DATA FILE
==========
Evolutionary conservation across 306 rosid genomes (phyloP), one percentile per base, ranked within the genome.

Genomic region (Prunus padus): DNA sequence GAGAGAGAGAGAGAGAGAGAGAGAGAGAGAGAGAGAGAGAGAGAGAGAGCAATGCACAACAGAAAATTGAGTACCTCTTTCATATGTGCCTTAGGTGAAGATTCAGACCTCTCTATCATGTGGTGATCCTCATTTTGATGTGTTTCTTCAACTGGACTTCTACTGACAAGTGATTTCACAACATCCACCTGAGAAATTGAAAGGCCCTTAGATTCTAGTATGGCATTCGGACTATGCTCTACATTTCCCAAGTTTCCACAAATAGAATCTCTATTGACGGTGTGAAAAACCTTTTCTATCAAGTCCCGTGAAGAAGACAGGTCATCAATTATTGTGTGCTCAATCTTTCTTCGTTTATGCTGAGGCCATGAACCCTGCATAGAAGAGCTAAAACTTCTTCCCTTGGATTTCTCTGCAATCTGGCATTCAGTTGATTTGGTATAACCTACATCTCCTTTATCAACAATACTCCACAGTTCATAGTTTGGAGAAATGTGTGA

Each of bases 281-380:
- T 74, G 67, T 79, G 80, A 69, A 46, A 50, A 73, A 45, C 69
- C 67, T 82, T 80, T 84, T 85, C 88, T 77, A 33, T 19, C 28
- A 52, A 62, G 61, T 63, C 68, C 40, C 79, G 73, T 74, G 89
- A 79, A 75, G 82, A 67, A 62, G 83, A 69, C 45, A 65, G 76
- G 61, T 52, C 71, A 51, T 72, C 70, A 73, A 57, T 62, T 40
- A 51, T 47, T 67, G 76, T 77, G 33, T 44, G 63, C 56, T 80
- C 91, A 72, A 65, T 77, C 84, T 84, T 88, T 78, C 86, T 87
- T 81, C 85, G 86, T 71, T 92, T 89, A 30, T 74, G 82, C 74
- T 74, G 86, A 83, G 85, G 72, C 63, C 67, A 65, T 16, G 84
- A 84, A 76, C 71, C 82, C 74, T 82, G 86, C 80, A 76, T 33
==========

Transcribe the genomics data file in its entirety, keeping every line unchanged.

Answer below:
Evolutionary conservation across 306 rosid genomes (phyloP), one percentile per base, ranked within the genome.

Genomic region (Prunus padus): DNA sequence GAGAGAGAGAGAGAGAGAGAGAGAGAGAGAGAGAGAGAGAGAGAGAGAGCAATGCACAACAGAAAATTGAGTACCTCTTTCATATGTGCCTTAGGTGAAGATTCAGACCTCTCTATCATGTGGTGATCCTCATTTTGATGTGTTTCTTCAACTGGACTTCTACTGACAAGTGATTTCACAACATCCACCTGAGAAATTGAAAGGCCCTTAGATTCTAGTATGGCATTCGGACTATGCTCTACATTTCCCAAGTTTCCACAAATAGAATCTCTATTGACGGTGTGAAAAACCTTTTCTATCAAGTCCCGTGAAGAAGACAGGTCATCAATTATTGTGTGCTCAATCTTTCTTCGTTTATGCTGAGGCCATGAACCCTGCATAGAAGAGCTAAAACTTCTTCCCTTGGATTTCTCTGCAATCTGGCATTCAGTTGATTTGGTATAACCTACATCTCCTTTATCAACAATACTCCACAGTTCATAGTTTGGAGAAATGTGTGA

Each of bases 281-380:
- T 74, G 67, T 79, G 80, A 69, A 46, A 50, A 73, A 45, C 69
- C 67, T 82, T 80, T 84, T 85, C 88, T 77, A 33, T 19, C 28
- A 52, A 62, G 61, T 63, C 68, C 40, C 79, G 73, T 74, G 89
- A 79, A 75, G 82, A 67, A 62, G 83, A 69, C 45, A 65, G 76
- G 61, T 52, C 71, A 51, T 72, C 70, A 73, A 57, T 62, T 40
- A 51, T 47, T 67, G 76, T 77, G 33, T 44, G 63, C 56, T 80
- C 91, A 72, A 65, T 77, C 84, T 84, T 88, T 78, C 86, T 87
- T 81, C 85, G 86, T 71, T 92, T 89, A 30, T 74, G 82, C 74
- T 74, G 86, A 83, G 85, G 72, C 63, C 67, A 65, T 16, G 84
- A 84, A 76, C 71, C 82, C 74, T 82, G 86, C 80, A 76, T 33